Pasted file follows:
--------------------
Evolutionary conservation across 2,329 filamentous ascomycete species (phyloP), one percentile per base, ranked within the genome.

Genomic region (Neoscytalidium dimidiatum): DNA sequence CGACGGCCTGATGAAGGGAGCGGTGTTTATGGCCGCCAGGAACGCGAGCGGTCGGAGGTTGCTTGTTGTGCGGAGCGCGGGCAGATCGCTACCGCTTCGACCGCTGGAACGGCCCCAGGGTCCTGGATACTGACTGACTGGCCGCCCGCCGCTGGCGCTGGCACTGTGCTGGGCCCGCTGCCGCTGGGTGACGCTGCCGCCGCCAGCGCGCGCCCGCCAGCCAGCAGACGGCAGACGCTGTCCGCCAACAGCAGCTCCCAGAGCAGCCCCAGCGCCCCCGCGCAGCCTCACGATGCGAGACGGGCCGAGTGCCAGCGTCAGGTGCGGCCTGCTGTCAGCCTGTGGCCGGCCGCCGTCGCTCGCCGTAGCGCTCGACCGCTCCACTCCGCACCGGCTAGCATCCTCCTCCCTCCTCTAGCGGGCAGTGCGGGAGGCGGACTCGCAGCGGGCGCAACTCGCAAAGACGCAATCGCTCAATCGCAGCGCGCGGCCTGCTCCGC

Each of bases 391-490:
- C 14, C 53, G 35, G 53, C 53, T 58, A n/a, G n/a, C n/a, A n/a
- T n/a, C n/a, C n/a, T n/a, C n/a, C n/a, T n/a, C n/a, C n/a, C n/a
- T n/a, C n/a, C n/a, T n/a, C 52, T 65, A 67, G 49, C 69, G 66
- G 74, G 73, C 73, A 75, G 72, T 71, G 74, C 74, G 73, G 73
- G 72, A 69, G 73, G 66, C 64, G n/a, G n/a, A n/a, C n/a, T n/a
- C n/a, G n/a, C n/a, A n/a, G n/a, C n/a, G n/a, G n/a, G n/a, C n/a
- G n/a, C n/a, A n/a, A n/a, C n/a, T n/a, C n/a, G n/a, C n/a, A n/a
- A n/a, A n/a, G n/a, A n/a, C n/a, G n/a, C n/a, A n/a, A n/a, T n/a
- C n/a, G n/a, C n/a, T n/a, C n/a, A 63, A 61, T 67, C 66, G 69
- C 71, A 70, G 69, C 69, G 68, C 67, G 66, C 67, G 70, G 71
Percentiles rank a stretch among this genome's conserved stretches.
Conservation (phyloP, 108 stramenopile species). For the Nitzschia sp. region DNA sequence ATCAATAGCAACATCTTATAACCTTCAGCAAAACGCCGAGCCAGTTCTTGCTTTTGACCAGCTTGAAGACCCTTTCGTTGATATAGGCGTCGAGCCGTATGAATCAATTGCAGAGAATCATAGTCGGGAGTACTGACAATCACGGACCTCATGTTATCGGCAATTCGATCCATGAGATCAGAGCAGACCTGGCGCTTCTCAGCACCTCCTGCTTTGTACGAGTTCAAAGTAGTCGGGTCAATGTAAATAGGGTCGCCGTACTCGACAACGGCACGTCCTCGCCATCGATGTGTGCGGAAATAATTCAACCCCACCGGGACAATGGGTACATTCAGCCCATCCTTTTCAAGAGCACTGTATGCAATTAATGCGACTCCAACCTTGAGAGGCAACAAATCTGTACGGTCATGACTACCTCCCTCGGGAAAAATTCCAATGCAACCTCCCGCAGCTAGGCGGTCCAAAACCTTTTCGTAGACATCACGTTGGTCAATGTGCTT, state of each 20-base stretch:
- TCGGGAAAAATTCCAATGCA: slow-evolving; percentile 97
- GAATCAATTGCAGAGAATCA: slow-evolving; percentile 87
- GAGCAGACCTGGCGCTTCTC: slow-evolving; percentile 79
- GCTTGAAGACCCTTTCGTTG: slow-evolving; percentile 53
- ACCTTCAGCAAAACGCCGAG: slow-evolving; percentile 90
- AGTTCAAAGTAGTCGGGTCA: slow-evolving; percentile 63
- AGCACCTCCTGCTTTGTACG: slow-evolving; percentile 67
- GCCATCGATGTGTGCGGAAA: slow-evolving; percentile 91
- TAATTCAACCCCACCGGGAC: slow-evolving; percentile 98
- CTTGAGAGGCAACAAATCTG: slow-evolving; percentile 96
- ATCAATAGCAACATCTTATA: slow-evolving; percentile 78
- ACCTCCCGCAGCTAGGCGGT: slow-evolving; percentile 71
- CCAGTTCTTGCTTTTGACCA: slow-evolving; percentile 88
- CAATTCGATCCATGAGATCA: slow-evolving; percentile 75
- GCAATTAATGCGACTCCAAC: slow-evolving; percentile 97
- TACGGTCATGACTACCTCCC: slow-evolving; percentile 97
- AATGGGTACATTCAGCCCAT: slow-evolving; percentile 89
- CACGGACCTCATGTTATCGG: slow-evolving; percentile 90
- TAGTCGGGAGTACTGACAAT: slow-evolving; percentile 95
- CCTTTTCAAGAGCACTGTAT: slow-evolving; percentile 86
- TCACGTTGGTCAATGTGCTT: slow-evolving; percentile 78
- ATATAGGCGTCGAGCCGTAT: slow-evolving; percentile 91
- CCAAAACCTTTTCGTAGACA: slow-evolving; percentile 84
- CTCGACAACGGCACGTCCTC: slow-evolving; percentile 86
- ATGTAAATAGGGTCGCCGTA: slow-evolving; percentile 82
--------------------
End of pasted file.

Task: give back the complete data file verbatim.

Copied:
Evolutionary conservation across 2,329 filamentous ascomycete species (phyloP), one percentile per base, ranked within the genome.

Genomic region (Neoscytalidium dimidiatum): DNA sequence CGACGGCCTGATGAAGGGAGCGGTGTTTATGGCCGCCAGGAACGCGAGCGGTCGGAGGTTGCTTGTTGTGCGGAGCGCGGGCAGATCGCTACCGCTTCGACCGCTGGAACGGCCCCAGGGTCCTGGATACTGACTGACTGGCCGCCCGCCGCTGGCGCTGGCACTGTGCTGGGCCCGCTGCCGCTGGGTGACGCTGCCGCCGCCAGCGCGCGCCCGCCAGCCAGCAGACGGCAGACGCTGTCCGCCAACAGCAGCTCCCAGAGCAGCCCCAGCGCCCCCGCGCAGCCTCACGATGCGAGACGGGCCGAGTGCCAGCGTCAGGTGCGGCCTGCTGTCAGCCTGTGGCCGGCCGCCGTCGCTCGCCGTAGCGCTCGACCGCTCCACTCCGCACCGGCTAGCATCCTCCTCCCTCCTCTAGCGGGCAGTGCGGGAGGCGGACTCGCAGCGGGCGCAACTCGCAAAGACGCAATCGCTCAATCGCAGCGCGCGGCCTGCTCCGC

Each of bases 391-490:
- C 14, C 53, G 35, G 53, C 53, T 58, A n/a, G n/a, C n/a, A n/a
- T n/a, C n/a, C n/a, T n/a, C n/a, C n/a, T n/a, C n/a, C n/a, C n/a
- T n/a, C n/a, C n/a, T n/a, C 52, T 65, A 67, G 49, C 69, G 66
- G 74, G 73, C 73, A 75, G 72, T 71, G 74, C 74, G 73, G 73
- G 72, A 69, G 73, G 66, C 64, G n/a, G n/a, A n/a, C n/a, T n/a
- C n/a, G n/a, C n/a, A n/a, G n/a, C n/a, G n/a, G n/a, G n/a, C n/a
- G n/a, C n/a, A n/a, A n/a, C n/a, T n/a, C n/a, G n/a, C n/a, A n/a
- A n/a, A n/a, G n/a, A n/a, C n/a, G n/a, C n/a, A n/a, A n/a, T n/a
- C n/a, G n/a, C n/a, T n/a, C n/a, A 63, A 61, T 67, C 66, G 69
- C 71, A 70, G 69, C 69, G 68, C 67, G 66, C 67, G 70, G 71
Percentiles rank a stretch among this genome's conserved stretches.
Conservation (phyloP, 108 stramenopile species). For the Nitzschia sp. region DNA sequence ATCAATAGCAACATCTTATAACCTTCAGCAAAACGCCGAGCCAGTTCTTGCTTTTGACCAGCTTGAAGACCCTTTCGTTGATATAGGCGTCGAGCCGTATGAATCAATTGCAGAGAATCATAGTCGGGAGTACTGACAATCACGGACCTCATGTTATCGGCAATTCGATCCATGAGATCAGAGCAGACCTGGCGCTTCTCAGCACCTCCTGCTTTGTACGAGTTCAAAGTAGTCGGGTCAATGTAAATAGGGTCGCCGTACTCGACAACGGCACGTCCTCGCCATCGATGTGTGCGGAAATAATTCAACCCCACCGGGACAATGGGTACATTCAGCCCATCCTTTTCAAGAGCACTGTATGCAATTAATGCGACTCCAACCTTGAGAGGCAACAAATCTGTACGGTCATGACTACCTCCCTCGGGAAAAATTCCAATGCAACCTCCCGCAGCTAGGCGGTCCAAAACCTTTTCGTAGACATCACGTTGGTCAATGTGCTT, state of each 20-base stretch:
- TCGGGAAAAATTCCAATGCA: slow-evolving; percentile 97
- GAATCAATTGCAGAGAATCA: slow-evolving; percentile 87
- GAGCAGACCTGGCGCTTCTC: slow-evolving; percentile 79
- GCTTGAAGACCCTTTCGTTG: slow-evolving; percentile 53
- ACCTTCAGCAAAACGCCGAG: slow-evolving; percentile 90
- AGTTCAAAGTAGTCGGGTCA: slow-evolving; percentile 63
- AGCACCTCCTGCTTTGTACG: slow-evolving; percentile 67
- GCCATCGATGTGTGCGGAAA: slow-evolving; percentile 91
- TAATTCAACCCCACCGGGAC: slow-evolving; percentile 98
- CTTGAGAGGCAACAAATCTG: slow-evolving; percentile 96
- ATCAATAGCAACATCTTATA: slow-evolving; percentile 78
- ACCTCCCGCAGCTAGGCGGT: slow-evolving; percentile 71
- CCAGTTCTTGCTTTTGACCA: slow-evolving; percentile 88
- CAATTCGATCCATGAGATCA: slow-evolving; percentile 75
- GCAATTAATGCGACTCCAAC: slow-evolving; percentile 97
- TACGGTCATGACTACCTCCC: slow-evolving; percentile 97
- AATGGGTACATTCAGCCCAT: slow-evolving; percentile 89
- CACGGACCTCATGTTATCGG: slow-evolving; percentile 90
- TAGTCGGGAGTACTGACAAT: slow-evolving; percentile 95
- CCTTTTCAAGAGCACTGTAT: slow-evolving; percentile 86
- TCACGTTGGTCAATGTGCTT: slow-evolving; percentile 78
- ATATAGGCGTCGAGCCGTAT: slow-evolving; percentile 91
- CCAAAACCTTTTCGTAGACA: slow-evolving; percentile 84
- CTCGACAACGGCACGTCCTC: slow-evolving; percentile 86
- ATGTAAATAGGGTCGCCGTA: slow-evolving; percentile 82